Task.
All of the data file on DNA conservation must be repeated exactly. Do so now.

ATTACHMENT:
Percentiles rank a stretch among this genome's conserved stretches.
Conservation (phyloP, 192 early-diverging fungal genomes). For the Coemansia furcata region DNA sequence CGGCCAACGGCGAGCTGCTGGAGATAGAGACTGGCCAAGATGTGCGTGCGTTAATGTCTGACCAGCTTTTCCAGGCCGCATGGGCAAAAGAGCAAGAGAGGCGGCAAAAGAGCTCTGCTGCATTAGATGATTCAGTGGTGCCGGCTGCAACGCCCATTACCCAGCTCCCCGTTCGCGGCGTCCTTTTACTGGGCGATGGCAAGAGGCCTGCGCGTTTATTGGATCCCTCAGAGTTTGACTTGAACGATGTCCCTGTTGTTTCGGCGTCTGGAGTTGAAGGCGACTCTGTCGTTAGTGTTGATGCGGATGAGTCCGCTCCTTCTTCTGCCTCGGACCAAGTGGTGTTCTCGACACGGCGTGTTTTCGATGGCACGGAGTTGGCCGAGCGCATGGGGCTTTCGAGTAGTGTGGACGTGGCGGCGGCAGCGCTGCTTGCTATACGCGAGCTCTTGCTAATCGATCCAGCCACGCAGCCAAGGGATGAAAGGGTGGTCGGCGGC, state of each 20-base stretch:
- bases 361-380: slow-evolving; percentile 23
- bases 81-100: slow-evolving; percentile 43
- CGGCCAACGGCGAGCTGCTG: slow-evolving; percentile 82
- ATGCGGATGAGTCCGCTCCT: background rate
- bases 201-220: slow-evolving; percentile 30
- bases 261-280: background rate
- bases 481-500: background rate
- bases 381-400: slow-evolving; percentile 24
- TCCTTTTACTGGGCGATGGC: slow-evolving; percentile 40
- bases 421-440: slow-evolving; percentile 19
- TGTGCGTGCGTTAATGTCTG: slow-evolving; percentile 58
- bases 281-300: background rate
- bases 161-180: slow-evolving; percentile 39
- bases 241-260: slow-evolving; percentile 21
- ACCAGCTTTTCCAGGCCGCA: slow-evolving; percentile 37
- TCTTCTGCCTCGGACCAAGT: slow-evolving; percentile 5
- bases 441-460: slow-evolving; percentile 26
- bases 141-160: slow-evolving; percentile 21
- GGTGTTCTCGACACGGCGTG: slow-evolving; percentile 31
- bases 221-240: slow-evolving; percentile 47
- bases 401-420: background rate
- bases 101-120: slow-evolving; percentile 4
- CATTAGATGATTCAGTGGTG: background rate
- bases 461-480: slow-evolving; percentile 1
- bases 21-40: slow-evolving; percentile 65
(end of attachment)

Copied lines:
Percentiles rank a stretch among this genome's conserved stretches.
Conservation (phyloP, 192 early-diverging fungal genomes). For the Coemansia furcata region DNA sequence CGGCCAACGGCGAGCTGCTGGAGATAGAGACTGGCCAAGATGTGCGTGCGTTAATGTCTGACCAGCTTTTCCAGGCCGCATGGGCAAAAGAGCAAGAGAGGCGGCAAAAGAGCTCTGCTGCATTAGATGATTCAGTGGTGCCGGCTGCAACGCCCATTACCCAGCTCCCCGTTCGCGGCGTCCTTTTACTGGGCGATGGCAAGAGGCCTGCGCGTTTATTGGATCCCTCAGAGTTTGACTTGAACGATGTCCCTGTTGTTTCGGCGTCTGGAGTTGAAGGCGACTCTGTCGTTAGTGTTGATGCGGATGAGTCCGCTCCTTCTTCTGCCTCGGACCAAGTGGTGTTCTCGACACGGCGTGTTTTCGATGGCACGGAGTTGGCCGAGCGCATGGGGCTTTCGAGTAGTGTGGACGTGGCGGCGGCAGCGCTGCTTGCTATACGCGAGCTCTTGCTAATCGATCCAGCCACGCAGCCAAGGGATGAAAGGGTGGTCGGCGGC, state of each 20-base stretch:
- bases 361-380: slow-evolving; percentile 23
- bases 81-100: slow-evolving; percentile 43
- CGGCCAACGGCGAGCTGCTG: slow-evolving; percentile 82
- ATGCGGATGAGTCCGCTCCT: background rate
- bases 201-220: slow-evolving; percentile 30
- bases 261-280: background rate
- bases 481-500: background rate
- bases 381-400: slow-evolving; percentile 24
- TCCTTTTACTGGGCGATGGC: slow-evolving; percentile 40
- bases 421-440: slow-evolving; percentile 19
- TGTGCGTGCGTTAATGTCTG: slow-evolving; percentile 58
- bases 281-300: background rate
- bases 161-180: slow-evolving; percentile 39
- bases 241-260: slow-evolving; percentile 21
- ACCAGCTTTTCCAGGCCGCA: slow-evolving; percentile 37
- TCTTCTGCCTCGGACCAAGT: slow-evolving; percentile 5
- bases 441-460: slow-evolving; percentile 26
- bases 141-160: slow-evolving; percentile 21
- GGTGTTCTCGACACGGCGTG: slow-evolving; percentile 31
- bases 221-240: slow-evolving; percentile 47
- bases 401-420: background rate
- bases 101-120: slow-evolving; percentile 4
- CATTAGATGATTCAGTGGTG: background rate
- bases 461-480: slow-evolving; percentile 1
- bases 21-40: slow-evolving; percentile 65